Posted: May 27, 2016
The following fields listed on the Threat Meter containing a specific value, are explained in detail below:
Threat Level: The threat level scale goes from 1 to 10 where 10 is the highest level of severity and 1 is the lowest level of severity. Each specific level is relative to the threat's consistent assessed behaviors collected from SpyHunter's risk assessment model.
Detection Count: The collective number of confirmed and suspected cases of a particular malware threat. The detection count is calculated from infected PCs retrieved from diagnostic and scan log reports generated by SpyHunter.
Volume Count: Similar to the detection count, the Volume Count is specifically based on the number of confirmed and suspected threats infecting systems on a daily basis. High volume counts usually represent a popular threat but may or may not have infected a large number of systems. High detection count threats could lay dormant and have a low volume count. Criteria for Volume Count is relative to a daily detection count.
Trend Path: The Trend Path, utilizing an up arrow, down arrow or equal symbol, represents the level of recent movement of a particular threat. Up arrows represent an increase, down arrows represent a decline and the equal symbol represent no change to a threat's recent movement.
% Impact (Last 7 Days): This demonstrates a 7-day period change in the frequency of a malware threat infecting PCs. The percentage impact correlates directly to the current Trend Path to determine a rise or decline in the percentage.
|First Seen:||May 27, 2016|
BackDoor.TeamViewer is a Trojan that disguises itself within your PC as a component of the TeamViewer remote desktop application. Unlike TeamViewer, itself, BackDoor.TeamViewer's functions focus on using its network connections to convert the infected system into a proxy server for illegal Web content. Removing BackDoor.TeamViewer and any unwanted software related to it should use anti-malware programs also capable of detecting its installer, which may disguise itself as a software update.
How BackDoor.TeamViewer Gets Your PC to Play for the Wrong Team
Normally-legal programs also may turn towards threatening goals, which is an unfortunate truth malware analysts see repeated in abuses of TeamViewer. The remote access features provided by this product may encourage con artists to use BackDoor.TeamViewer as a de facto backdoor Trojan. However, with the new BackDoor.TeamViewer, con artists have found new uses for the product.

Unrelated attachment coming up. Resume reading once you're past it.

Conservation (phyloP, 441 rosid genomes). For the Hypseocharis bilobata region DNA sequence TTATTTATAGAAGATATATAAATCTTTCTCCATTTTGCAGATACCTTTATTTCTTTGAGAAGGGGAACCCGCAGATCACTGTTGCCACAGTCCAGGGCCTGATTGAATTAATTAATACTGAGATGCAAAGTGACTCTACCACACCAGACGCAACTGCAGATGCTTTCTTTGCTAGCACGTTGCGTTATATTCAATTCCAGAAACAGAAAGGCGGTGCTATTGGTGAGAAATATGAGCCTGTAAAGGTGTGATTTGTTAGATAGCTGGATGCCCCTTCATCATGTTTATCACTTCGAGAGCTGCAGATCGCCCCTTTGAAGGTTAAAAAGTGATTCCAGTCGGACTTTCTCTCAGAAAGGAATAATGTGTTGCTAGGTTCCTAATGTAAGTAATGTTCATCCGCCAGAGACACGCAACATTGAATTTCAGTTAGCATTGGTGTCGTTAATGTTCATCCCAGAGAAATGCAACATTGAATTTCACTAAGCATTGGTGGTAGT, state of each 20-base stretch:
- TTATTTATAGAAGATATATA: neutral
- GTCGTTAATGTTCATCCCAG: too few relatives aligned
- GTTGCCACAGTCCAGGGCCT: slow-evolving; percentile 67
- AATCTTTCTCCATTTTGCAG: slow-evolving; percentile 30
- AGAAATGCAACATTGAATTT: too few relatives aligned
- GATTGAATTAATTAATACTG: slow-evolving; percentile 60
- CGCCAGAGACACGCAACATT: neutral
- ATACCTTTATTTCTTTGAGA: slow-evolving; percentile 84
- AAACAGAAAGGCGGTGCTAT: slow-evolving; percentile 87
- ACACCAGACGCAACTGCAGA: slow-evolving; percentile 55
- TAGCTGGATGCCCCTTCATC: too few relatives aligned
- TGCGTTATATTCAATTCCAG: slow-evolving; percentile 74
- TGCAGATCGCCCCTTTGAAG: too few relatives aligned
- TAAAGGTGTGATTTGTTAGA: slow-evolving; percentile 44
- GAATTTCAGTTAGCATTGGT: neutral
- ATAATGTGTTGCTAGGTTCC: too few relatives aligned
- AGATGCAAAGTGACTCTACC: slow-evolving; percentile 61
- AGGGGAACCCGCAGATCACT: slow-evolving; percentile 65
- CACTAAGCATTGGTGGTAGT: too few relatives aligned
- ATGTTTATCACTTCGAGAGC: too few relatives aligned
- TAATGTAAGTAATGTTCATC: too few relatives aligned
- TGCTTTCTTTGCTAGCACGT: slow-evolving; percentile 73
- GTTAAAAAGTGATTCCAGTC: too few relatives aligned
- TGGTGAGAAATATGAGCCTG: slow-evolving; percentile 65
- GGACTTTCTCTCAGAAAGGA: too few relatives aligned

Their campaign distributes the Trojan with the help of a dedicated installer, Trojan.MulDrop6. This preliminary threat deploys itself through an unofficial Flash update that includes a fully-functional Flash installer, possibly distracting victims from the placement of additional programs on their PCs. As per its name, BackDoor.TeamViewer installs itself as a replacement for a default component of TeamViewer, which also is part of the dropper's payload.
The installation routine hides the default TeamViewer icon and other, visible aspects of the app while taking advantage of TeamViewer's default behavior to trick the program into running BackDoor.TeamViewer instead of a safe DLL file. BackDoor.TeamViewer's primary function doesn't attack the PC user directly, except by using system's resources for relaying Web traffic provided by its Command & Control server. In effect, the computer becomes a proxy server, making it difficult for legal authorities to track down the IP addresses of the con artists associated with the traffic.
A Clear View of Safety from BackDoor.TeamViewer
Rejecting Flash updates not derived from official, Adobe-endorsed sources may block most manual installation techniques known of having associations with the BackDoor.TeamViewer campaign. PC users who use TeamViewer routinely or have other reasons for having this product on their computers may wish to compare the characteristics of their avicap32.dll files (the component the Trojan replaces) with official numbers for potential discrepancies. However, con artists used to working with TeamViewer may take various measures for concealing their attacks. Consequentially, malware experts warn against assuming that BackDoor.TeamViewer infections will include any visible software changes.
The implicit features of any installation of TeamViewer also make it likely that con artists could exploit your PC for other purposes, such as using BackDoor.TeamViewer for collecting information, changing settings or downloading threatening content. While the official TeamViewer program is a powerful and legal piece of software, its unwanted presence, or presence with suspicious modifications like BackDoor.TeamViewer is a very typical indication of a threat infection.
Anti-malware scans provided by quality anti-malware products should be able to detect and delete either BackDoor.TeamViewer or Trojan.MulDrop6. However, as with any new threat, malware experts caution that outdated security software could fail to detect or completely remove BackDoor.TeamViewer, Updating security programs regularly and avoiding Flash links not provided directly by Adobe still are two of the best defenses any PC operator can put to use.
Use SpyHunter to Detect and Remove PC Threats
If you are concerned that malware or PC threats similar to BackDoor.TeamViewer may have infected your computer, we recommend you start an in-depth system scan with SpyHunter. SpyHunter is an advanced malware protection and remediation application that offers subscribers a comprehensive method for protecting PCs from malware, in addition to providing one-on-one technical support service.
Why can't I open any program including SpyHunter? You may have a malware file running in memory that kills any programs that you try to launch on your PC. Tip: Download SpyHunter from a clean computer, copy it to a USB thumb drive, DVD or CD, then install it on the infected PC and run SpyHunter's malware scanner.